Under the law, employers are also required to provide specific notice to their employees regarding earned sick and safe leave to employees and include certain information in their employee personnel manual or handbooks if they have one. The Minnesota Department of Labor recently released a sample notice, and it is available on its website.[5] In addition to notice, employers must also inform employees about accrued sick and safe time via earned income statements totaling earned hours accrued for use and used during the pay period.

Pay History Ban. Under this law, employers can no longer ask job applicants about their pay history. Job applicants also include all current employees seeking an internal promotion or transfer, full and part time employees, and contractors. The intent of the law is to require employers to base employee salaries on market conditions and job requirements without being influenced by the job applicant’s current or previous pay.

Effective January 1, 2026:

Paid Family and Medical Leave, §§ 268B.01-.29. Under this law, all Minnesota employers (including churches and other nonprofits), regardless of size, will be required to provide to employees paid family and medical leave for up to 12 weeks with partial wage replacement related to the following (with a total combined cap of 20 weeks per year):

• a serious health condition;
• pregnancy, bonding, safety, or family care;
• a military member's active-duty service or impending call to active duty in the United States armed forces.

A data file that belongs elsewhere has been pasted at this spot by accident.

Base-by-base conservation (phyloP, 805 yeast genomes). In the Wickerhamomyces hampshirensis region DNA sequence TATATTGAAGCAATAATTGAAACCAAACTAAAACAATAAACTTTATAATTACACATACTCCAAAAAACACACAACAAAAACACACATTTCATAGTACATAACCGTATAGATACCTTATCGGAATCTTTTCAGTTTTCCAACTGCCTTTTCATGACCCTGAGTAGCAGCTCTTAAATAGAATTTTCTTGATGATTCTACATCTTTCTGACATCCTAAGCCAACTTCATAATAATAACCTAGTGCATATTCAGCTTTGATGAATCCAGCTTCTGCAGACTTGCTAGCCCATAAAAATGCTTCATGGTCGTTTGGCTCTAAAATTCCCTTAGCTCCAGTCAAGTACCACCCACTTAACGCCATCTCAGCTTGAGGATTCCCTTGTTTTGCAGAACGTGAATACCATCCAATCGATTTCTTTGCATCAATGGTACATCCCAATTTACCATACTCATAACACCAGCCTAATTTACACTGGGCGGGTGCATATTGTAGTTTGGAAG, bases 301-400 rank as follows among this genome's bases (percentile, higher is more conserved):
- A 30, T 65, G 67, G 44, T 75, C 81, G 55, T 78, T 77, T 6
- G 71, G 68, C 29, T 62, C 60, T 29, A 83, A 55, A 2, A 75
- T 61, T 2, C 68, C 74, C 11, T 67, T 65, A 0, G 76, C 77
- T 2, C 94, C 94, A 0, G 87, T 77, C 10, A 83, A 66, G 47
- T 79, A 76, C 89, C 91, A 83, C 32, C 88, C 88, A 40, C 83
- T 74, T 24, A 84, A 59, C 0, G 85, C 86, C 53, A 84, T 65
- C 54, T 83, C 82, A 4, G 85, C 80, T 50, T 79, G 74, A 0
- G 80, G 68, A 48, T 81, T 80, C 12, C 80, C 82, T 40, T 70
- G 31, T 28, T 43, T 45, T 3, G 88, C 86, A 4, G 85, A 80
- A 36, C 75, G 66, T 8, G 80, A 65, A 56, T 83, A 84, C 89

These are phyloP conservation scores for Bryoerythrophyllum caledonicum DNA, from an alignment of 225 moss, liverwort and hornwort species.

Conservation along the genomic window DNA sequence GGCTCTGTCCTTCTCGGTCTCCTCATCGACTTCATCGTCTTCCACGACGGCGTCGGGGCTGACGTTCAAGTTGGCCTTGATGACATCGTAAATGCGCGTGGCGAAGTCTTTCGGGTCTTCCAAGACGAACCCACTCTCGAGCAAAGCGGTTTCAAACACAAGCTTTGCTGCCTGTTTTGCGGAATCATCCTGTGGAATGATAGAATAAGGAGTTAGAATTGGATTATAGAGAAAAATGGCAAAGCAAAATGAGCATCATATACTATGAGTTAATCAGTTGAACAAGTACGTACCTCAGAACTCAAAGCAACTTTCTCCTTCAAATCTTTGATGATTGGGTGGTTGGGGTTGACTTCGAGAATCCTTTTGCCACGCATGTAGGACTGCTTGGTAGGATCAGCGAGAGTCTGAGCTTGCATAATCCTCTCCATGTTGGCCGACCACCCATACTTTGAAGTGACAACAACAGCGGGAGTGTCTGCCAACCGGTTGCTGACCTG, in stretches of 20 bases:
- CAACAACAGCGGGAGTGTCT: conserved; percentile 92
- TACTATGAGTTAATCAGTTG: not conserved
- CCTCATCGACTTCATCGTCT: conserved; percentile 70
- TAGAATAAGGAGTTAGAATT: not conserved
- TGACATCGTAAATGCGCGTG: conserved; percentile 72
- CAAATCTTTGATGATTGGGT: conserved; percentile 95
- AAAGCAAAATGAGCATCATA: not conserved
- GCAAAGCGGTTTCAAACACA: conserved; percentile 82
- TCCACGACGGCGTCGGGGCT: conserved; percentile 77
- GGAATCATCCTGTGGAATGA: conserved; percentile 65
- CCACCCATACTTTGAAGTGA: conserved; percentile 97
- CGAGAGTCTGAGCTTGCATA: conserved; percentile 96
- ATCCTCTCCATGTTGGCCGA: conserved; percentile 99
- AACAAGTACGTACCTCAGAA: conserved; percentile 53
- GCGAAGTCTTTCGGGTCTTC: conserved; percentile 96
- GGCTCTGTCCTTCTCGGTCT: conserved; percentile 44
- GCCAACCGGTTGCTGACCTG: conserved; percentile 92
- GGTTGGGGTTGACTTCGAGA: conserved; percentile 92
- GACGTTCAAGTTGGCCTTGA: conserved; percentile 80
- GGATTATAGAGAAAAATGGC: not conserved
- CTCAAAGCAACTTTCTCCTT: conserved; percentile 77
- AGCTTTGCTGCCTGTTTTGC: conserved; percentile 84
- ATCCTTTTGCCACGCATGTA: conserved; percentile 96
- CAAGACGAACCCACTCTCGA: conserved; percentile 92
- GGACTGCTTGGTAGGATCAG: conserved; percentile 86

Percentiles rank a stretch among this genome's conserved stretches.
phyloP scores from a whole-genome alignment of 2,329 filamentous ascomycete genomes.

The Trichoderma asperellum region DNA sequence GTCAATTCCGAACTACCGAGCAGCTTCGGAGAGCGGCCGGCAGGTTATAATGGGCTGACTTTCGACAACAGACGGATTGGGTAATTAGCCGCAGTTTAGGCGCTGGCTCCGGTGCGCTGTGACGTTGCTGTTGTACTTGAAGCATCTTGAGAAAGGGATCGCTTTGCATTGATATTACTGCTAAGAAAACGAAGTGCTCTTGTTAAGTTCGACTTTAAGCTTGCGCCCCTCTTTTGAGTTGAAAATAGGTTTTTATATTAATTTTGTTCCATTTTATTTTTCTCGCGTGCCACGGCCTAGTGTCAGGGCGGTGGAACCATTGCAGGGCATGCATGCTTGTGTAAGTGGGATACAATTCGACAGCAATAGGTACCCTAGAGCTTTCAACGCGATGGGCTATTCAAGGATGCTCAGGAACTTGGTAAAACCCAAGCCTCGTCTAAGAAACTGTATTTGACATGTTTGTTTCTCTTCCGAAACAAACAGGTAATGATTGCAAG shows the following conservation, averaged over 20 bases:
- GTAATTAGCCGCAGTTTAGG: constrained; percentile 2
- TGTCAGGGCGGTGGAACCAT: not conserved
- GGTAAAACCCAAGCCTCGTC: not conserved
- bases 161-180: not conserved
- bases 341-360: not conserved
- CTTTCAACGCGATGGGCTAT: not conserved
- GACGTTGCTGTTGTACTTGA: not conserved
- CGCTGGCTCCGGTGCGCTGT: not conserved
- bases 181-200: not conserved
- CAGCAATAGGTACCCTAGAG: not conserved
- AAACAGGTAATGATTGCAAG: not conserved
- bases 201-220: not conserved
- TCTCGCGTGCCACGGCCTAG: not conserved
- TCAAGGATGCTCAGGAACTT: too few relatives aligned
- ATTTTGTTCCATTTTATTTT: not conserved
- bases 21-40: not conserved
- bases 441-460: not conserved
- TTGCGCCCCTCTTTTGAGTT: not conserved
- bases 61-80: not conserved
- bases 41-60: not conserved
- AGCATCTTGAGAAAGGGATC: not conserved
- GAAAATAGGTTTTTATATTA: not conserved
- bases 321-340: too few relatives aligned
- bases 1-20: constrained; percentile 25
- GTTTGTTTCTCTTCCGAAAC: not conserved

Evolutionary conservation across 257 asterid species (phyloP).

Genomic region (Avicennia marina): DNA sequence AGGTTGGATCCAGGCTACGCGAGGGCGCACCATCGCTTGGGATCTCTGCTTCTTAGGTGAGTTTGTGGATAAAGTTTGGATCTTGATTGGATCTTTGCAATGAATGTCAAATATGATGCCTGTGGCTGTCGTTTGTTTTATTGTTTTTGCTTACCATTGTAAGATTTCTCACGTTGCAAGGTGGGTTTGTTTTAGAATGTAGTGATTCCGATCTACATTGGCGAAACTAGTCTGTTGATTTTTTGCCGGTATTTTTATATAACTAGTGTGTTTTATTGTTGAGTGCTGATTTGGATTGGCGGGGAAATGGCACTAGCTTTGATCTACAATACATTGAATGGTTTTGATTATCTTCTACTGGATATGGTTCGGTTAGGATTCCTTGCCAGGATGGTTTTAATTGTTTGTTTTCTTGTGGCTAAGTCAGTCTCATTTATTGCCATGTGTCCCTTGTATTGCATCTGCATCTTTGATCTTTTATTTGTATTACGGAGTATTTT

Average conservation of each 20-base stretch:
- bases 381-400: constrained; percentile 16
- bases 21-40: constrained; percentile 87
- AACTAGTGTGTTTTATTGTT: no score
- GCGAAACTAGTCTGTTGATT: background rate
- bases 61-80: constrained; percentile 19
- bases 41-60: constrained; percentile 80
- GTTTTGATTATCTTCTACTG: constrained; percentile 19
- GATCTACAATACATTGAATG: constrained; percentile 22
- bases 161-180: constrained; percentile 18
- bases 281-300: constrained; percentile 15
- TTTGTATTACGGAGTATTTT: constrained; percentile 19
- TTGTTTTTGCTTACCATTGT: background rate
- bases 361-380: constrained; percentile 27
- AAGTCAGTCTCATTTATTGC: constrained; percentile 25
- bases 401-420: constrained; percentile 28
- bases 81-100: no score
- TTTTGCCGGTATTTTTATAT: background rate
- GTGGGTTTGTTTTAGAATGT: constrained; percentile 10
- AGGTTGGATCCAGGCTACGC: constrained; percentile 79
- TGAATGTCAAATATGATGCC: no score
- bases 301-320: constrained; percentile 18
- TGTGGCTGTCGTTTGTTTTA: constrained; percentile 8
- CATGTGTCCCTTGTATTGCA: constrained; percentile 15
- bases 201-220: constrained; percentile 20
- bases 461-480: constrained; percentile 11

This program will be funded by a 0.7% payroll tax paid by employers and employees. However, employers offering private benefits that meet or exceed the law’s requirements can apply for approval with a related registration fee to opt out of the state plan requirement.[6]

Practically speaking, nonprofit employers must be diligent in revising policies, altering operations, and planning financially to comply with these new employment laws. Proactive efforts including board leadership, careful attentiveness through HR resources, and collaboration with legal counsel should likely mitigate risk of legal noncompliance, potential discrimination claims, or other potential employer liability. To what extent is Minnesota a trend-setter for other states? Stay tuned for more employment law updates in 2024!

[1] Chicago has similarly passed a very employee-friendly new paid leave ordinance, which our law firm will address in a separate blog.
[2] Under the new law, a covenant not to compete is valid and enforceable if (1) it is agreed upon during the sale of a business, and (2) it is agreed upon in anticipation of the dissolution of a business.
[3] Learn more about the Pregnant Workers Fairness Act in our law firm’s blog article, Undue Hardship Legal Developments.
[4] For more information about the church autonomy legal doctrine, see our law firm’s blog article explaining its application in a variety of contexts.
[5] See the Minnesota Department of Labor sample notice available online here.
[6] For more information and to review developing details of this program, please see the official State of Minnesota website here.